The logic behind this piece of fieldcraft is easy.  If you don’t do your reconnaissance and merely build your hide on the field where you have seen the birds feeding you will scare them away when you approach to construct your hide, and you have no way of knowing if they arrived to feed haphazardly in that spot or that they chose to be there.

If, however, you have watched the field and you build your hide under their flightline into that same field, you know, even if you scare them away when you start shooting, that when they return to feed (because you have attracted them with your decoy layout),  they will all fly along the flightline.


The next step is to build yourself a hide under the line and start decoying.  Hides come in various guises; natural, bale and net.  Today the technology in hide making belongs to the net and pole manufacturer.  Buy yourself 20 x 4-5 feet of light coloured camouflage netting and half a dozen telescopic, purpose made hide poles and you have enough to build a hide anywhere which will serve you throughout the changing colours and seasons of the year.  Build your hide so that you have background cover, enough room to sit comfortably, see out of the hide without showing your face to the incoming pigeon, stand and swing the gun and leave room for the dog.

Hides can also be built from natural materials, but don’t ever cut down any of the farmer’s fences if you want to return.


Now for the decoy pattern; I could give you several thousand words on the theories but, the editor has allowed me but a few.  So, just take my word for it and set out a basic ‘U’ shaped pattern, watch the pigeons on their approach to your pattern and go from there.  Pigeons like to feed with their friends, you therefore need a few (a dozen will to do to start with), decoys to get the ball rolling.

A ‘U’ shaped pattern will give the most encouragement to the birds to land and, with the wind behind you, give you the easiest shooting.

There are many artificial decoys  in the shops, they should not shine in either the sun or the rain, and the lightest are usually the best as they are the easiest to carry long distances.  Set the front of the pattern 25 yards from the hide, leave 2-3 yards between each decoy and extend the arms of the ‘U’ at least 15-20 yards from the front of the pattern and finally make the open end of the ‘U’ at least 15 yards wide.

Once you have been successful with the ‘U’ you can experiment with other shapes.

A basic rule of all patterns is that, if the birds don’t come into land and jink away from your decoys; you and not the pigeons have got something wrong.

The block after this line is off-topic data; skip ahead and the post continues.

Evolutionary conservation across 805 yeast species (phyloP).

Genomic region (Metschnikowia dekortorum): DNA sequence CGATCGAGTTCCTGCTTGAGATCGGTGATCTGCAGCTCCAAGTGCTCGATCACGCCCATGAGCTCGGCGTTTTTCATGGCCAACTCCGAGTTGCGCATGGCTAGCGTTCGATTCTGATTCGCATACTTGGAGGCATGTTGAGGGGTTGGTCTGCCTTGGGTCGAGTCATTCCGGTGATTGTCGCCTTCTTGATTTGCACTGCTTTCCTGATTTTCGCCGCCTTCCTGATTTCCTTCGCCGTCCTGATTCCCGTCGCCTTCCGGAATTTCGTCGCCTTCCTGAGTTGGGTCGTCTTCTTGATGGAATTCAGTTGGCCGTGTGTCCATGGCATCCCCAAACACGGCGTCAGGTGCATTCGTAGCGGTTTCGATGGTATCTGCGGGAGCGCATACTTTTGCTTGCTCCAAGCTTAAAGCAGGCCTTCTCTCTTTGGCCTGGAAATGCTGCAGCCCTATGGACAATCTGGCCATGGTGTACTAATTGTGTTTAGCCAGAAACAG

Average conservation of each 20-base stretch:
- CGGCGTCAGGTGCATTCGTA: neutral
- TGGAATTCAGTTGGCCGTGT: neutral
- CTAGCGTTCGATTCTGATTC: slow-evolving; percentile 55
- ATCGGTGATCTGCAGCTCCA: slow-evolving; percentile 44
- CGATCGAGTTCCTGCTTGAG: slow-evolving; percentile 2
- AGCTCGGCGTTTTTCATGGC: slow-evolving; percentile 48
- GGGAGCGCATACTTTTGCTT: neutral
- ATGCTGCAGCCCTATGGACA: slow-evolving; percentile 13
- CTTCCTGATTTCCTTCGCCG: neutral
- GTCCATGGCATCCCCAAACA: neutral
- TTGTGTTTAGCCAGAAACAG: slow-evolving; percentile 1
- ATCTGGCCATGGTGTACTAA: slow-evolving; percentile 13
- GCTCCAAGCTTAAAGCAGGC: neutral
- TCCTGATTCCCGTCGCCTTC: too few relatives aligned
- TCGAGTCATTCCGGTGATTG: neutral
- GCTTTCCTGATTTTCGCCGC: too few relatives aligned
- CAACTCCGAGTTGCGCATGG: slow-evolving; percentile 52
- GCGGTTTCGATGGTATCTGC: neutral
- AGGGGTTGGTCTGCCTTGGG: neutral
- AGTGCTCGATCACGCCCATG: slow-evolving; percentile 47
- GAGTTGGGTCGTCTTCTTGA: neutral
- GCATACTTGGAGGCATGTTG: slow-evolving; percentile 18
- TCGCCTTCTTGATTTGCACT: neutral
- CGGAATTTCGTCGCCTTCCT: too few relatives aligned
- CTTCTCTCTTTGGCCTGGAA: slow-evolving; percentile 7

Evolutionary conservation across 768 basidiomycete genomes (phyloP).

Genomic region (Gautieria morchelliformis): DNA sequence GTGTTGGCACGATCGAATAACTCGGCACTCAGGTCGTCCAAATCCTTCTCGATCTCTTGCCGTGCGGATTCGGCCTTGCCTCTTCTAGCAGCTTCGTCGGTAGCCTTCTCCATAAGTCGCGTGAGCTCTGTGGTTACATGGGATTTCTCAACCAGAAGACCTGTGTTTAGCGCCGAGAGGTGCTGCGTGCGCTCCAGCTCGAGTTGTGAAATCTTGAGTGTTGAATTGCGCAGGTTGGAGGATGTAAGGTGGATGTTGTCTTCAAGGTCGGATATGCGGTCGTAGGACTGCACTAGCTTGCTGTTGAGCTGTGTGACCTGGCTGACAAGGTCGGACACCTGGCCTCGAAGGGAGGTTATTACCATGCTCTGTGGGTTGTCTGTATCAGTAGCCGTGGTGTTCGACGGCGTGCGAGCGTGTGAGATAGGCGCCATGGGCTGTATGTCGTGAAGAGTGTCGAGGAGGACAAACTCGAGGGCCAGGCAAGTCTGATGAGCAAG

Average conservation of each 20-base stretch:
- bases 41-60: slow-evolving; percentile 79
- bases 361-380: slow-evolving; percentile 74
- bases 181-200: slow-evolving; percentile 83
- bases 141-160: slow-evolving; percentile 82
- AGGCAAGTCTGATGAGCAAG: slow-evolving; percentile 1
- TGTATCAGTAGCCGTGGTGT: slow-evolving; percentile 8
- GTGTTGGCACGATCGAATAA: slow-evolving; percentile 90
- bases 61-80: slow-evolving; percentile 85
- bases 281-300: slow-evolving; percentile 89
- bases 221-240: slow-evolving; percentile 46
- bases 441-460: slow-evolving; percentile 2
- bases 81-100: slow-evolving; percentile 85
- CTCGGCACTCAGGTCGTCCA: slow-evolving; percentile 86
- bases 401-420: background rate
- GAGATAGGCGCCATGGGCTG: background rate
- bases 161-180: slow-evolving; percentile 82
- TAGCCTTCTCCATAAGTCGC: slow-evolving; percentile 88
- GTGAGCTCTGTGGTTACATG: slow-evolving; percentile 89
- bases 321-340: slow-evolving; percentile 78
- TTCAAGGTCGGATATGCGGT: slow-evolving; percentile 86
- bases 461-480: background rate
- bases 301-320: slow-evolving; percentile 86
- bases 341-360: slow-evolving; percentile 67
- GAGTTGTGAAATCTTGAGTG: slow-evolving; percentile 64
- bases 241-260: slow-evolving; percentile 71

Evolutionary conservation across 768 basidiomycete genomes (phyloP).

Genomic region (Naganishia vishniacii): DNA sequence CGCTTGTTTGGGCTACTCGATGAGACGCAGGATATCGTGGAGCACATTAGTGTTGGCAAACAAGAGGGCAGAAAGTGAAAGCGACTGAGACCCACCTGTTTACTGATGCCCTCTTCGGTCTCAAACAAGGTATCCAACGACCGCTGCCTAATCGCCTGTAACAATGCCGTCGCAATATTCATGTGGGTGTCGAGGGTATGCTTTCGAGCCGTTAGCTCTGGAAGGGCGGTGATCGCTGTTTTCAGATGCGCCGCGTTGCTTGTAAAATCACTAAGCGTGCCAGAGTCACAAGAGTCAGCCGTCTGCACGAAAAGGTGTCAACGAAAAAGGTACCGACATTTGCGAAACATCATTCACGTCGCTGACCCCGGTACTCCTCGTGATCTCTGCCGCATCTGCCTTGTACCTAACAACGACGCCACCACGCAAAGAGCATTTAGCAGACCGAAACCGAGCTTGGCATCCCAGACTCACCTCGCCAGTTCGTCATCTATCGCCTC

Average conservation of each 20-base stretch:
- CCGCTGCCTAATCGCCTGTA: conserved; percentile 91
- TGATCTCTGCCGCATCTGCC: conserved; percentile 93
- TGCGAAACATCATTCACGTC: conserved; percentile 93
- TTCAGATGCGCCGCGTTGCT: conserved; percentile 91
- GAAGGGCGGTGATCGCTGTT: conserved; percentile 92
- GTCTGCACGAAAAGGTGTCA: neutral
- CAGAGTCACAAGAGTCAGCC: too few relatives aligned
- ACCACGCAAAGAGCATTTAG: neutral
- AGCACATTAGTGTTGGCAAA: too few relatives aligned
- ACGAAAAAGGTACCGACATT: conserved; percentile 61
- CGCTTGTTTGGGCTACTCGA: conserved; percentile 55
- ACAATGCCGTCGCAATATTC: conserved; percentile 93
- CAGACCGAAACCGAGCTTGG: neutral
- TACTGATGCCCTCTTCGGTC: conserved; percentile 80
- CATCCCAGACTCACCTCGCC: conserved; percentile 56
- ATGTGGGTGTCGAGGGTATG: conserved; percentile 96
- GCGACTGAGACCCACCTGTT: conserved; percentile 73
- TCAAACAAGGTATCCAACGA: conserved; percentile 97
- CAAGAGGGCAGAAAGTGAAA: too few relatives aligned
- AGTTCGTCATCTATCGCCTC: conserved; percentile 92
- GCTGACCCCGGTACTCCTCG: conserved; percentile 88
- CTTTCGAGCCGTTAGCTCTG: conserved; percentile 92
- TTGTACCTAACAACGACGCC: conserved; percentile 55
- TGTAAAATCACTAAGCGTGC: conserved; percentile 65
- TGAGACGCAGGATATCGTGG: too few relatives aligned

Shooting, guns and cartridges:  The gun (to start with), 12-bore, double barrelled (28″ barrels are good), choked improved and ½  firing 1 ounce (28 grams), of No 6 shot will drop pigeons stone dead at between 25-35 yards all day long.  A 20-bore with the equivalent load (13/16 ounce (23 grams), will do the same.

Before I give you any tips on shooting please remember this: Read the BASC Woodpigeon shooting Code of Practice and never, never have more than one gun unslipped, or in use, in a hide at any time.

The pigeon shot takes some practice but instinct is usually better than maintained lead.  You know that the decoys are placed within the range at which your gun patterns best, wait for the bird to come into the decoy pattern, mount the gun and swing through the bird in the same movement and squeeze the trigger.  Don’t move until you are going to shoot or you will scare the bird away before he comes within your chosen range.

Practice will make perfect.  Forget about averages, if you are happy with your shooting then that is a good average, if you are not then that is a bad average and you should return to the shooting school.

There are a host of other areas which we could touch on in this article, dogs, dispatching birds, gaining permission to shoot, camouflage clothing, ‘pigeon magnets’, roost shooting, plucking and preparing birds for the table, in depth study of the bird and its habits, advanced decoying, crop protection or sport and so on but there should be enough here to get you started.

Good luck and keeping looking for those birds on their flightlines in the air.

Copies of the BASC woodpigeon shooting Code of Practice are available free of charge.  To get a copy send an SAE to Woodpigeon Code of Practice, BASC, Marford Mill, Rossett, Wrexham LL12 0HL.